The Bat HTML version

The Indomitable Miss Van Gorder
Miss Cornelis Van Gorder, indomitable spinster, last bearer of a name which had been
great in New York when New York was a red-roofed Nieuw Amsterdam and Peter
Stuyvesant a parvenu, sat propped up in bed in the green room of her newly rented
country house reading the morning newspaper. Thus seen, with an old soft Paisley shawl
tucked in about her thin shoulders and without the stately gray transformation that
adorned her on less intimate occasions, - she looked much less formidable and more
innocently placid than those could ever have imagined who had only felt the bite of her
tart wit at such functions as the state Van Gorder dinners. Patrician to her finger tips,
independent to the roots of her hair, she preserved, at sixty-five, a humorous and
quenchless curiosity in regard to every side of life, which even the full and crowded years
that already lay behind her had not entirely satisfied. She was an Age and an Attitude, but
she was more than that; she had grown old without growing dull or losing touch with
youth - her face had the delicate strength of a fine cameo and her mild and youthful heart
preserved an innocent zest for adventure.
Wide travel, social leadership, the world of art and books, a dozen charities, an existence
rich with diverse experience - all these she had enjoyed energetically and to the full - but
she felt, with ingenious vanity, that there were still sides to her character which even
these had not brought to light. As a little girl she had hesitated between wishing to be a
locomotive engineer or a famous bandit - and when she had found, at seven, that the
accident of sex would probably debar her from either occupation, she had resolved
fiercely that some time before she died she would show the world in general and the Van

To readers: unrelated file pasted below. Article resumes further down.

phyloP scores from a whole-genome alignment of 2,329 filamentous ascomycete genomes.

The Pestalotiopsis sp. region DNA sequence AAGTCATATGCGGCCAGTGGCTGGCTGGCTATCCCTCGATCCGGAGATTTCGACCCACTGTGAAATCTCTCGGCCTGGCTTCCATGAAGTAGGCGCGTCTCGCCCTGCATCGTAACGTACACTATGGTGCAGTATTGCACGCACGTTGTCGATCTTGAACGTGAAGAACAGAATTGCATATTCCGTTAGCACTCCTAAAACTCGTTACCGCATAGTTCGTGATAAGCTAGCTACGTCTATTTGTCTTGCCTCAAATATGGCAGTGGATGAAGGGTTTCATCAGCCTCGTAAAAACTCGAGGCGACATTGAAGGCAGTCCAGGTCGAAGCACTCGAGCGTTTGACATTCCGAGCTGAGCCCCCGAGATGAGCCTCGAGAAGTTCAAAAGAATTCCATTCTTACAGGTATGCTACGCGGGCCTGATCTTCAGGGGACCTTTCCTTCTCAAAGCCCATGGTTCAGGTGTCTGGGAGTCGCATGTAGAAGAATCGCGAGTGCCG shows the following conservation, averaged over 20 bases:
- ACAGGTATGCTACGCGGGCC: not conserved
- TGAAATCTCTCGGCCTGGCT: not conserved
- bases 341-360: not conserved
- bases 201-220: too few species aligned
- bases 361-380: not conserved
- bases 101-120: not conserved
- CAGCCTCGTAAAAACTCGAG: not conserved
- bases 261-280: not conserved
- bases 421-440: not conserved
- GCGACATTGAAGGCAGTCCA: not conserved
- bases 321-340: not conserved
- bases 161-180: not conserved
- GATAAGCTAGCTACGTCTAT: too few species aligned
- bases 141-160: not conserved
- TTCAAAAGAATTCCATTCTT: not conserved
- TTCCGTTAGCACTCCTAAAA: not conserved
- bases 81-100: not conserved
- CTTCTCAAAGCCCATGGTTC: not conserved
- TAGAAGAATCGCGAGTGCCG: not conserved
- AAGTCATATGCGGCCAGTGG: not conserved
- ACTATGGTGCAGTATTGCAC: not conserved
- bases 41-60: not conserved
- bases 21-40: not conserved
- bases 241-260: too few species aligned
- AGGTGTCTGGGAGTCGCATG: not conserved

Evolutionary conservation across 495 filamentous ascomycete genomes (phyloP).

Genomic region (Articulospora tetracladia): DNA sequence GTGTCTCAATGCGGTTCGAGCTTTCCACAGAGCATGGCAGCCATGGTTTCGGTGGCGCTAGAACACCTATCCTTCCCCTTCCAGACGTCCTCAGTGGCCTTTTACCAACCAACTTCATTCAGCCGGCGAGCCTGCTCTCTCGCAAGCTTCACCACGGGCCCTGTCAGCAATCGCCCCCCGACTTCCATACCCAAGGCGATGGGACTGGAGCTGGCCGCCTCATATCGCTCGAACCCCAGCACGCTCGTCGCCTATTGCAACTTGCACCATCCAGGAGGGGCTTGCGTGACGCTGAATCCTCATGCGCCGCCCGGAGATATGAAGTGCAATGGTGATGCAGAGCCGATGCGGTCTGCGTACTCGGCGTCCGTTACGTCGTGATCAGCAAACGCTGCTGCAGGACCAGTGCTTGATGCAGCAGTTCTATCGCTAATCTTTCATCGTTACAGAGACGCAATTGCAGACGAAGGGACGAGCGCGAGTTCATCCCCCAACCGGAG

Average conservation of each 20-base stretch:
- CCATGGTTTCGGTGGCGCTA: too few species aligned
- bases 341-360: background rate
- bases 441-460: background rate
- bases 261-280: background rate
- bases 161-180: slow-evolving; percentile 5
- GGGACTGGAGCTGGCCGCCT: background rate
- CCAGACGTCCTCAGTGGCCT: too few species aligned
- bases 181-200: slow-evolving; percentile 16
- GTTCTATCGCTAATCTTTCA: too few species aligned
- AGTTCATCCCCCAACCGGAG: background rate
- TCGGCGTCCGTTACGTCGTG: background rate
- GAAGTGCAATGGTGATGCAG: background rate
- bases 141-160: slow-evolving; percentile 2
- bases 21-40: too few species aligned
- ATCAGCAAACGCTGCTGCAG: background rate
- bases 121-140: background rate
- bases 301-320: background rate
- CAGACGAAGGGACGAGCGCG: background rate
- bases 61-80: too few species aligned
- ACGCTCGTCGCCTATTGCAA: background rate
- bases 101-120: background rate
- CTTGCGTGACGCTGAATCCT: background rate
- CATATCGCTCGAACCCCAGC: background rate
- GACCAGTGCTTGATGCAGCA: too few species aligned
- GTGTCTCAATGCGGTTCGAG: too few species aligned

Gorder clan in particular that a woman was quite as capable of dangerous exploits as a
man. So far her life, while exciting enough at moments, had never actually been
dangerous and time was slipping away without giving her an opportunity to prove her
hardiness of heart. Whenever she thought of this the fact annoyed her extremely - and she
thought of it now.
She threw down the morning paper disgustedly. Here she was at 65 - rich, safe, settled
for the summer in a delightful country place with a good cook, excellent servants,
beautiful gardens and grounds - everything as respectable and comfortable as - as a
limousine! And out in the world people were murdering and robbing each other, floating
over Niagara Falls in barrels, rescuing children from burning houses, taming tigers, going
to Africa to hunt gorillas, doing all sorts of exciting things! She could not float over
Niagara Falls in a barrel; Lizzie Allen, her faithful old maid, would never let her! She
could not go to Africa to hunt gorillas; Sally Ogden, her sister, would never let her hear
the last of it. She could not even, as she certainly would if the were a man, try and track
down this terrible creature, the Bat!
She sniffed disgruntledly. Things came to her much too easily. Take this very house she
was living in. Ten days ago she had decided on the spur of the moment - a decision
suddenly crystallized by a weariness of charitable committees and the noise and heat of
New York - to take a place in the country for the summer. It was late in the renting
season - even the ordinary difficulties of finding a suitable spot would have added some